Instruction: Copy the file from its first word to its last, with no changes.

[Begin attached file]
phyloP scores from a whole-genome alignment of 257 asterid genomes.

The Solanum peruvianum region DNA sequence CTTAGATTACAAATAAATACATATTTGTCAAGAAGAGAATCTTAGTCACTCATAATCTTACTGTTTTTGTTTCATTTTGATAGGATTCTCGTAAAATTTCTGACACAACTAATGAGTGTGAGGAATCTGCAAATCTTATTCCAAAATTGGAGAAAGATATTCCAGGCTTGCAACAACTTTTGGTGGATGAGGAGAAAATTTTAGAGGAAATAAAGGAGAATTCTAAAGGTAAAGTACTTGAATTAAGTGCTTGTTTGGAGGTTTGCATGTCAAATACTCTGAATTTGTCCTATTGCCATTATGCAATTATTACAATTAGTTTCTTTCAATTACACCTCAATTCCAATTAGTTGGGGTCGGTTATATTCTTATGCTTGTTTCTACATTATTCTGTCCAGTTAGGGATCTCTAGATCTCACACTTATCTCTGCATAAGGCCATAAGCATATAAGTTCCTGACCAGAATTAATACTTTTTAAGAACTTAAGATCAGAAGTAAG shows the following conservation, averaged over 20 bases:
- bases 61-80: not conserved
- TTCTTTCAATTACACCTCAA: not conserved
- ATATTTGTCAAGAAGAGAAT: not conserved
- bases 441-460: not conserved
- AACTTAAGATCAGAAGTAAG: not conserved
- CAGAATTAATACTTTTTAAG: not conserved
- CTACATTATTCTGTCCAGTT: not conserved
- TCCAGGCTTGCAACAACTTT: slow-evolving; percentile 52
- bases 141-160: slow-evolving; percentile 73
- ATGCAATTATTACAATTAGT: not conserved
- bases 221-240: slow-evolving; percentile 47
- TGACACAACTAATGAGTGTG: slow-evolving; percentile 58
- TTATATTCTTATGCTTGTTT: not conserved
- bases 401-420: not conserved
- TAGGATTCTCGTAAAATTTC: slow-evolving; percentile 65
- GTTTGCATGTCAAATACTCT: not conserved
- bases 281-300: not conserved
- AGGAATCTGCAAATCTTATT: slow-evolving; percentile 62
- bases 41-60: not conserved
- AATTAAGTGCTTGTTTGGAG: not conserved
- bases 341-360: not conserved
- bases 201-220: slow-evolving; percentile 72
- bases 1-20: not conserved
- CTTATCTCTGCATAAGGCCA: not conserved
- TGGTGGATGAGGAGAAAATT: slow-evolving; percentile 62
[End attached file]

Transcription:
phyloP scores from a whole-genome alignment of 257 asterid genomes.

The Solanum peruvianum region DNA sequence CTTAGATTACAAATAAATACATATTTGTCAAGAAGAGAATCTTAGTCACTCATAATCTTACTGTTTTTGTTTCATTTTGATAGGATTCTCGTAAAATTTCTGACACAACTAATGAGTGTGAGGAATCTGCAAATCTTATTCCAAAATTGGAGAAAGATATTCCAGGCTTGCAACAACTTTTGGTGGATGAGGAGAAAATTTTAGAGGAAATAAAGGAGAATTCTAAAGGTAAAGTACTTGAATTAAGTGCTTGTTTGGAGGTTTGCATGTCAAATACTCTGAATTTGTCCTATTGCCATTATGCAATTATTACAATTAGTTTCTTTCAATTACACCTCAATTCCAATTAGTTGGGGTCGGTTATATTCTTATGCTTGTTTCTACATTATTCTGTCCAGTTAGGGATCTCTAGATCTCACACTTATCTCTGCATAAGGCCATAAGCATATAAGTTCCTGACCAGAATTAATACTTTTTAAGAACTTAAGATCAGAAGTAAG shows the following conservation, averaged over 20 bases:
- bases 61-80: not conserved
- TTCTTTCAATTACACCTCAA: not conserved
- ATATTTGTCAAGAAGAGAAT: not conserved
- bases 441-460: not conserved
- AACTTAAGATCAGAAGTAAG: not conserved
- CAGAATTAATACTTTTTAAG: not conserved
- CTACATTATTCTGTCCAGTT: not conserved
- TCCAGGCTTGCAACAACTTT: slow-evolving; percentile 52
- bases 141-160: slow-evolving; percentile 73
- ATGCAATTATTACAATTAGT: not conserved
- bases 221-240: slow-evolving; percentile 47
- TGACACAACTAATGAGTGTG: slow-evolving; percentile 58
- TTATATTCTTATGCTTGTTT: not conserved
- bases 401-420: not conserved
- TAGGATTCTCGTAAAATTTC: slow-evolving; percentile 65
- GTTTGCATGTCAAATACTCT: not conserved
- bases 281-300: not conserved
- AGGAATCTGCAAATCTTATT: slow-evolving; percentile 62
- bases 41-60: not conserved
- AATTAAGTGCTTGTTTGGAG: not conserved
- bases 341-360: not conserved
- bases 201-220: slow-evolving; percentile 72
- bases 1-20: not conserved
- CTTATCTCTGCATAAGGCCA: not conserved
- TGGTGGATGAGGAGAAAATT: slow-evolving; percentile 62